Québec’s Finance Minister, Nicolas Marceau, unveiled the province’s strategy to correct its budget deficit in 2013-2014 by implementing spending restraints and imposing higher taxes for the wealthy while sparing mining companies from the anticipated increase in mining royalties…. for the time being.

Described as an immense source of potential opportunity for Québecers, Mr. Marceau’s intention for the mining industry is to modify the regimes that establish the framework for developing Québec’s non-renewable resources in order to allow Québecers to derive the maximum wealth possible, while simultaneously ensuring that the environment and communities are protected.

The budget tabled on November 20, 2012, by minority government of the Parti Québecois (the “PQ”) is four months ahead of schedule, thus leaving the PQ government little time to address all of the measures it intends to implement in order to stimulate private investment in Québec, particularly in the mining industry. Nonetheless, the budget does set out framework measures that form part of Mr. Marceau’s strategy for ensuring the fruition of Quebec’s mining industry and its plan for Plan Nord.

Specifically, the framework measures proposed by the PQ in their 2013-2014 budget include:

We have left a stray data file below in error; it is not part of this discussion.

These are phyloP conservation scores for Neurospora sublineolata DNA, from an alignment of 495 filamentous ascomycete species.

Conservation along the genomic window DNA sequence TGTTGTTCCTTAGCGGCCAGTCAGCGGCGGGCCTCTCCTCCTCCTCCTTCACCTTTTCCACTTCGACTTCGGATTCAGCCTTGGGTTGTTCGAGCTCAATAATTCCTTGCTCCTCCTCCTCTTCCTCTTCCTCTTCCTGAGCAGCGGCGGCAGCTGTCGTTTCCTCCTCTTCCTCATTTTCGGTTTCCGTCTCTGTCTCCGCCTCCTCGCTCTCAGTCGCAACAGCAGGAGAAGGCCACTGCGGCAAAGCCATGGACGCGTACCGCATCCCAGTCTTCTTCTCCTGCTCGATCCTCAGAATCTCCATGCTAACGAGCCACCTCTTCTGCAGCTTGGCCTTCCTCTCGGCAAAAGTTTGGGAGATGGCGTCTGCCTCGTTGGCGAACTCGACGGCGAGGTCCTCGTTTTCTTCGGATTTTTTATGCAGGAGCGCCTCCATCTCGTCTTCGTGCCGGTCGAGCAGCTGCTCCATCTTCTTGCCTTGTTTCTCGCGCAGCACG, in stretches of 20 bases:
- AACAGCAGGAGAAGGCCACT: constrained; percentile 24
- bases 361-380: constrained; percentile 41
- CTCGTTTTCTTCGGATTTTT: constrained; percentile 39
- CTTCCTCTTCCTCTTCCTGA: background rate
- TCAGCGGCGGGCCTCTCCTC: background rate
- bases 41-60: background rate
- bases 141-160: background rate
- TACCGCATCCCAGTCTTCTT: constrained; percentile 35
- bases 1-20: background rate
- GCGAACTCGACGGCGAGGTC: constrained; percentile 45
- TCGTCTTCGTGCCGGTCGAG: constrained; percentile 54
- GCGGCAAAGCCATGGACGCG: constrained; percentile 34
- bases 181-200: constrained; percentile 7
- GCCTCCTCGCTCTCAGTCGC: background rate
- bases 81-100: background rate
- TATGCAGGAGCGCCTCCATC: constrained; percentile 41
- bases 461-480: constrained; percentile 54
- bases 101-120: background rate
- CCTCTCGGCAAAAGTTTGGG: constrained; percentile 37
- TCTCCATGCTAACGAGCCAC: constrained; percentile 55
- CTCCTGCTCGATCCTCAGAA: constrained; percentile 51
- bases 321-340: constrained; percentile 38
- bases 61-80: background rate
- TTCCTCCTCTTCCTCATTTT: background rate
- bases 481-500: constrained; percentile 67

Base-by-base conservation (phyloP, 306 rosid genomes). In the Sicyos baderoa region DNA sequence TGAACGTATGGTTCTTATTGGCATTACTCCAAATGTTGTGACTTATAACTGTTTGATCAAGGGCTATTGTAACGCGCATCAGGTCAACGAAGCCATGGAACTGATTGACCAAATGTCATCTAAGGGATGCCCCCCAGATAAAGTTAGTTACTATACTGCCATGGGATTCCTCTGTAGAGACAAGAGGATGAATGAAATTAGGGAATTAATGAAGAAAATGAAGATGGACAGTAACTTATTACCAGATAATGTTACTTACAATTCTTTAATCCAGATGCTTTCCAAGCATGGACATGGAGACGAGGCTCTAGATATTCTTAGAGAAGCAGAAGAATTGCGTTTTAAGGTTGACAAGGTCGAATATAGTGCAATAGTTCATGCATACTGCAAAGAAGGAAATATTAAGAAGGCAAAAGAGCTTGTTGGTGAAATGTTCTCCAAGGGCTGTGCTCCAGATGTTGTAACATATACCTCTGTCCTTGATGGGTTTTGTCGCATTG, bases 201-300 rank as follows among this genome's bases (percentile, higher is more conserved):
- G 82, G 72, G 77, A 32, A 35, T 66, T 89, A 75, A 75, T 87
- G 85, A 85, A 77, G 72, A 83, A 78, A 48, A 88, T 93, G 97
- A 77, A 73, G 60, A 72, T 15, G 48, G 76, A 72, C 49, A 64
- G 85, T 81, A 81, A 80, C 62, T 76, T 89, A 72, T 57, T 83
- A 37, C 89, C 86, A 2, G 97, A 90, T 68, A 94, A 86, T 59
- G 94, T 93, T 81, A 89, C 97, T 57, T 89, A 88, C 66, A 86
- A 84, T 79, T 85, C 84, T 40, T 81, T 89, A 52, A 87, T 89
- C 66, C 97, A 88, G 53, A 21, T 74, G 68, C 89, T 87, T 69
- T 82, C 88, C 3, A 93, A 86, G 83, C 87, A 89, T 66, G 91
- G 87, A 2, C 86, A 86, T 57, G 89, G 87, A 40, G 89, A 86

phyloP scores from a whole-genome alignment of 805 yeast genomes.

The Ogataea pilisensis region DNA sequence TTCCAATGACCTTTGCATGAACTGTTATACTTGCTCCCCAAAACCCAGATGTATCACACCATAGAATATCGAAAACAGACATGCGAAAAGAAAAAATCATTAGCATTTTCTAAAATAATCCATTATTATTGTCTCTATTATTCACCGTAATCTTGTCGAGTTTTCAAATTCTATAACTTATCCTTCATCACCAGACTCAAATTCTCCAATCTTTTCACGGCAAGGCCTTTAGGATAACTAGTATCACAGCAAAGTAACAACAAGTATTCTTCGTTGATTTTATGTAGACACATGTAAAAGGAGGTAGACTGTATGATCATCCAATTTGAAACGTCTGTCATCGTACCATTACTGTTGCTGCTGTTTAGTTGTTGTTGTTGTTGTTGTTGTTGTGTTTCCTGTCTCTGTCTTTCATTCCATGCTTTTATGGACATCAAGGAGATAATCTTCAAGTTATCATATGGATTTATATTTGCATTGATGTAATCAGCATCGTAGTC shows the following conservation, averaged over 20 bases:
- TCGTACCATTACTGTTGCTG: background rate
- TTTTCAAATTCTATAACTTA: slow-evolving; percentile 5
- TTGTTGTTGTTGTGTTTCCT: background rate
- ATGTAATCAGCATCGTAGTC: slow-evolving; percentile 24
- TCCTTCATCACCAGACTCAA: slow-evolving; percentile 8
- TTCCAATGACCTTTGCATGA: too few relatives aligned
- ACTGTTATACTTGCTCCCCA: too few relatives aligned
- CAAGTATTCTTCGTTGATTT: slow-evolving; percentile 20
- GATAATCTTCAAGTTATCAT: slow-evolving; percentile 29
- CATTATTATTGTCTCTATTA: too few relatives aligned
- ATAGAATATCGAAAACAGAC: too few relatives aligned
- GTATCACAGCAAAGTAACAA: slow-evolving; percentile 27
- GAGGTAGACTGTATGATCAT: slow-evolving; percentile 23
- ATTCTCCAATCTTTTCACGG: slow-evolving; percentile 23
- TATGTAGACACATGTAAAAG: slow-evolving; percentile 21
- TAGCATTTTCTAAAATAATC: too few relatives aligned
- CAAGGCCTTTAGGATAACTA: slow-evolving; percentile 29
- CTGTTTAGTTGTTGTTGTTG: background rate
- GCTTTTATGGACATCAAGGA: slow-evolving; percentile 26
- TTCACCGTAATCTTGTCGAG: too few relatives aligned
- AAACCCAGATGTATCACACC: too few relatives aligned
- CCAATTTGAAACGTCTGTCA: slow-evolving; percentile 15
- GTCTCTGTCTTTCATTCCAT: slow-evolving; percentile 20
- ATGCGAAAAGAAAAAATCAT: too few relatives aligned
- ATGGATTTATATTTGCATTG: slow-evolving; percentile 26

1. An interim stay in the anticipated royalty hikes for the mining industry. The PQ government will continue to study royalty regimes for natural non-renewable resources and changes will be made “sooner rather than later,” Mr. Marceau says. Details about a consultation with the industry and the stakeholders affect in order to reach a beneficial consensus on a new royalty regime will be announced “in the coming weeks.”
  2. The PQ has also confirmed that it will maintain the option of negotiating an equity stake in mining projects.
  3. Projects that fall under the Plan Nord venture will be subject to an infrastructure review which is currently underway for all active infrastructure projects and spending will be kept to a minimum.
  4. A new ten year tax holiday for large investment projects in excess of $300 million in limited sectors, such as the manufacturing sector and the transformation of mining resources.
  5. The extension of the tax credit for investments, available to all regions, and a raise in the rates of the tax credit for businesses in certain resource regions.
  6. The creation of the Banque de développement économique du Québec to help Québec businesses obtain flexible financial and technical support in all regions of Québec.

The 2013-2014 budget proposed by the PQ appears to have spared the mining industry from an immediate adjustment in mining royalties and has also set forth opportunities to benefit from certain tax credits, however, uncertainty remains within the mining industry as the Finance Minister has stated amongst other things that “obligatory royalty based on the net value and a tax based on excess profits are still viable approaches.” Some commentators are of the view that this adjustment could have potential negative impacts on the mining industry in general. As such, the next couple of months will be crucial for the mining industry and close attention will need to be paid to the decisions made by the government.